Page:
Years of writing letters, giving presentations, and persistently teaching the Biblical basis of the role of women in the Church and their work as members of the royal priesthood met with success. One hundred years and one month ago, on August 17, 1919, the Lutheran Deaconess Association was formed at a meeting held at St. Paul’s Evangelical Lutheran Church in Fort Wayne. Diaconal training in the LCMS had begun.


Today’s history lessons was summarized with quotes ransacked (save for the quote from Deaconess Rast) from the first chapter of “In the Footsteps of Phoebe” by Cheryl D. Naumann (CPH, 2009).

The Seminary Guild’s 80th Donation Day

In a booklet for the 35th year of the Concordia Seminary Guild, 1974-1975, there is a note that reads:

“Concordia Seminary Guild was organized in February 1939 for the purpose of promoting the annual Donation Day and to further any other projects to materially aid the Seminary that the Synod could not provide.”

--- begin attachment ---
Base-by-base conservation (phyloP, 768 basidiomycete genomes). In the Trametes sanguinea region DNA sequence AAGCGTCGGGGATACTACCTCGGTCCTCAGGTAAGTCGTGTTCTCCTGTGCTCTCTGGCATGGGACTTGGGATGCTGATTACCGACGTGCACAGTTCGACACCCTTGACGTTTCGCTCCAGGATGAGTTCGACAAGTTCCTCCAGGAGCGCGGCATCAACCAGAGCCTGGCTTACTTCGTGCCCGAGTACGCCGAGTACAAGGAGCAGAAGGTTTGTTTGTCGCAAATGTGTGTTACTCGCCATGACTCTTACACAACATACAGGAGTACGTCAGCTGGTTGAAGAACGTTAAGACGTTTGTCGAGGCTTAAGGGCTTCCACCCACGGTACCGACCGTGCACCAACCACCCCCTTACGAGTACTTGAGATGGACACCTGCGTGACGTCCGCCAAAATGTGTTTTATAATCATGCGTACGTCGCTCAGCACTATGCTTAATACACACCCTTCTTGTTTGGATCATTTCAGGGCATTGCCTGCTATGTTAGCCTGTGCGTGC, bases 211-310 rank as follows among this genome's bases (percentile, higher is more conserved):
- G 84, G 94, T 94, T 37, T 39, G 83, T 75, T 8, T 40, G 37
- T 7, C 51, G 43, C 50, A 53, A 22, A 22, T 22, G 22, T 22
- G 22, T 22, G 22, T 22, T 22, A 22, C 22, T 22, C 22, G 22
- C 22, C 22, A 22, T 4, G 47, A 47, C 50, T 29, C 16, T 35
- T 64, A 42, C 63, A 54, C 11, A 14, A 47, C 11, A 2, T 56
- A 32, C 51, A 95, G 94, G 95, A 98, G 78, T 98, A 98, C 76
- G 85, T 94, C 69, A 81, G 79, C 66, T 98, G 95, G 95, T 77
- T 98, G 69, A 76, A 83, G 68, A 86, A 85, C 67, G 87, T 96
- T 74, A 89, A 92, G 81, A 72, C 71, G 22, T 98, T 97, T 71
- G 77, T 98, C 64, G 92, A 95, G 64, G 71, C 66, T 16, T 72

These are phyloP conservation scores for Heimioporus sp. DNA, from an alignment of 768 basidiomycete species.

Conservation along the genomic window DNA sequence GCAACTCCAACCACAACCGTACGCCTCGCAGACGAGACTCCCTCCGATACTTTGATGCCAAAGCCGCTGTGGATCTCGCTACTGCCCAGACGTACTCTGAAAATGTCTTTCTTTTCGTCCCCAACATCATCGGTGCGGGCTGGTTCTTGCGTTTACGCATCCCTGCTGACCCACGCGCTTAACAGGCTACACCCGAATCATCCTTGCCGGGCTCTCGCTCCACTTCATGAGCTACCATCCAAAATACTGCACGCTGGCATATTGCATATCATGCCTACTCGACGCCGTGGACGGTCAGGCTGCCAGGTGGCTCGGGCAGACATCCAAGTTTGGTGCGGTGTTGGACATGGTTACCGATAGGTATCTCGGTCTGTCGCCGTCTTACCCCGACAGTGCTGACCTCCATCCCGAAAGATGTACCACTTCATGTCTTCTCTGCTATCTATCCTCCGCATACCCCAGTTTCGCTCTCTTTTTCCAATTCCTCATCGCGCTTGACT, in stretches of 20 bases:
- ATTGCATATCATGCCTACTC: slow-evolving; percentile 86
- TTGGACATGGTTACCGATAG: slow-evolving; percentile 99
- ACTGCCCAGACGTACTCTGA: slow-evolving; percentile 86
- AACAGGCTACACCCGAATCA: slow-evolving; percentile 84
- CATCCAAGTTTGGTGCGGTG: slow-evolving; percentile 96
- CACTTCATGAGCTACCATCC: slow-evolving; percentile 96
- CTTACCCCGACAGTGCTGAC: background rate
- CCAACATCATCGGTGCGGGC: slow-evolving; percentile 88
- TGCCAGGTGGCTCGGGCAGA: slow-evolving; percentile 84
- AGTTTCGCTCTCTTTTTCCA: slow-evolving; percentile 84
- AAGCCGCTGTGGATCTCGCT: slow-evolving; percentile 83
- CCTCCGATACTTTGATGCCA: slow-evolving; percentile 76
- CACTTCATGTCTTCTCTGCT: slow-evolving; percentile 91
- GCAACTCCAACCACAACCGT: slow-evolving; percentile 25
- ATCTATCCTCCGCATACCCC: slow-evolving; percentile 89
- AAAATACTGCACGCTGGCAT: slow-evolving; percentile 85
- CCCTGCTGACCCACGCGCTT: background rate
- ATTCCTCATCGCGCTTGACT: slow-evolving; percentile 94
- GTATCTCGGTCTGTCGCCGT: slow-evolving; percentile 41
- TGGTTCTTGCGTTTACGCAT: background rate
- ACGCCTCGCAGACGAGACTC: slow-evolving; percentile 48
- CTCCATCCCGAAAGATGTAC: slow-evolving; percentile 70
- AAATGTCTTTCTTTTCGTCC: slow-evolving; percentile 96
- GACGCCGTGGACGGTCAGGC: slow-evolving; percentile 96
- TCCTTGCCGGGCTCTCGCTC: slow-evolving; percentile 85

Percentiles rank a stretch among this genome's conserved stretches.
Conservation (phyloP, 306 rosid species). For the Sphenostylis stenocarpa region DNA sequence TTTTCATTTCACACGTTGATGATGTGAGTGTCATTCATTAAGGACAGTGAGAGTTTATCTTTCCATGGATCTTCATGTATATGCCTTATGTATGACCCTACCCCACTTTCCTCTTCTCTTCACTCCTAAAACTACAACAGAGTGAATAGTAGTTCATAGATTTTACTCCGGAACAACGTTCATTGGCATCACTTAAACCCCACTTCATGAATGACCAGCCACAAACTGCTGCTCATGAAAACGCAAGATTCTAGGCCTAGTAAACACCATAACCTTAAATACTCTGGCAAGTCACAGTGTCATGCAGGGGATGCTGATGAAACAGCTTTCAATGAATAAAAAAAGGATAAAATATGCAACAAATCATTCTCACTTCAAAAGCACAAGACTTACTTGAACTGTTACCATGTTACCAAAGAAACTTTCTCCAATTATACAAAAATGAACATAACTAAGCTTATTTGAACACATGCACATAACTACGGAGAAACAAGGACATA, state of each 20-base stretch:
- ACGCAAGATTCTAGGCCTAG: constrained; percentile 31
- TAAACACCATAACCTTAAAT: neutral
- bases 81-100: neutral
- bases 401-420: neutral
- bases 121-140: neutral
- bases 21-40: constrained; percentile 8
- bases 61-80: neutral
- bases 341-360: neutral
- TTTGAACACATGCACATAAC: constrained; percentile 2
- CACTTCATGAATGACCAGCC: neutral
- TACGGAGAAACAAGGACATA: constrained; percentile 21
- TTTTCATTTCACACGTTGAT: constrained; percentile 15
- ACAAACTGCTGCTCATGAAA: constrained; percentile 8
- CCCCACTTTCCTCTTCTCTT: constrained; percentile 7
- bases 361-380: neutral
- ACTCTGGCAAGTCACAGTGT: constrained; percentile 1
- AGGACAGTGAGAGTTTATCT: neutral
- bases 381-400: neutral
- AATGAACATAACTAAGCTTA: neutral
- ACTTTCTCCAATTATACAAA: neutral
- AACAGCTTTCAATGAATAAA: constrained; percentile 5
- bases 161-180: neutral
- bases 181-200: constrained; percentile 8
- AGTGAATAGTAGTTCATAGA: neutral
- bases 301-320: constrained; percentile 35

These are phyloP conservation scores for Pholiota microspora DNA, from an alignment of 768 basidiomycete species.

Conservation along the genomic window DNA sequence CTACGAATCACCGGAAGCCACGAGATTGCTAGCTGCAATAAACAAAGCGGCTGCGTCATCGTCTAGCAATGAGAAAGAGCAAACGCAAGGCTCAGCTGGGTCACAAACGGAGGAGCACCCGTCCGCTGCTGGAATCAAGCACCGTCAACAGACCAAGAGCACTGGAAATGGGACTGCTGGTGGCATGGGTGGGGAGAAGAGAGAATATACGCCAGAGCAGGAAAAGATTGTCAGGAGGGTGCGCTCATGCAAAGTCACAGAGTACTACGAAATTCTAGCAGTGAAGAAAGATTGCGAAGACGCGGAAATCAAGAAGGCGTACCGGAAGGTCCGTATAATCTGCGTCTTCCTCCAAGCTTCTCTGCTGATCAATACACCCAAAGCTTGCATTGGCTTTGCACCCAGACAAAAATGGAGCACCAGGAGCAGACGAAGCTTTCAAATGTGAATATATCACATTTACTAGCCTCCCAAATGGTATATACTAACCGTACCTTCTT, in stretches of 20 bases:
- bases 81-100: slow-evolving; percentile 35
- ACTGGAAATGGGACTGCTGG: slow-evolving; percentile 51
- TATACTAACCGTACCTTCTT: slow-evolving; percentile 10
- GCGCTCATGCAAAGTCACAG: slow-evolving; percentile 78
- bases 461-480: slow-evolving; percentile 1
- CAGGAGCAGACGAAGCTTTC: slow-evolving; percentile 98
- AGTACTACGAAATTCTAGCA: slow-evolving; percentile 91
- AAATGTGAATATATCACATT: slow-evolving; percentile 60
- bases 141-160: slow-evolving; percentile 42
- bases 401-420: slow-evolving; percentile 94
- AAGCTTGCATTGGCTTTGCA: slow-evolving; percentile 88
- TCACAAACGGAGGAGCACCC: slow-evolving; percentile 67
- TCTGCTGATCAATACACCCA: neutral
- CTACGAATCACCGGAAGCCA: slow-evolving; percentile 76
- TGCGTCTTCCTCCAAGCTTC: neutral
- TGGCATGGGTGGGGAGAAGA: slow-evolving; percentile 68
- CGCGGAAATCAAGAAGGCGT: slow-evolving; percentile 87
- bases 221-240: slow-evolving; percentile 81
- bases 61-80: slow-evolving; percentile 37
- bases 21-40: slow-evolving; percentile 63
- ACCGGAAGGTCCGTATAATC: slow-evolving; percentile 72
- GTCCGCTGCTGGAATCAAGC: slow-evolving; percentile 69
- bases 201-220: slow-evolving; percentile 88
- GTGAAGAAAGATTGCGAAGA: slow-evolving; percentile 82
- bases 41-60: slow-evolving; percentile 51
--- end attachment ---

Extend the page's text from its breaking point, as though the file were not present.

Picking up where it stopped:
Meetings are held the first Wednesday of each month from October to May, excluding January, in Selcke Lounge.

The meetings are now held the second Tuesday of each month from September to April (still excluding January), but in Luther Hall at the Fort Wayne campus where the ladies begin with a devotion and a keynote presentation from a staff or faculty member before getting down to business. This month’s business is the same one for which they were formed: Donation Day.

Phyllis Thieme, president of the guild, addresses the 2018 Donation Day visitors.

This year’s Donation Day is coming up on Tuesday, October 8, 2019, the 80th year of the Seminary Guild’s existence. Donation Day precedes the formation of the Seminary Guild by many years, but is directly responsible for it. As food and board costs rose for seminarians in the 1930s, the 1938 Donations Day Committee chairman, Mrs. Baepler, floated the idea of forming a new society to meet these needs. They held the first meeting of the Seminary Guild less than four months later, on February 1, 1939. Seventy-five women attended.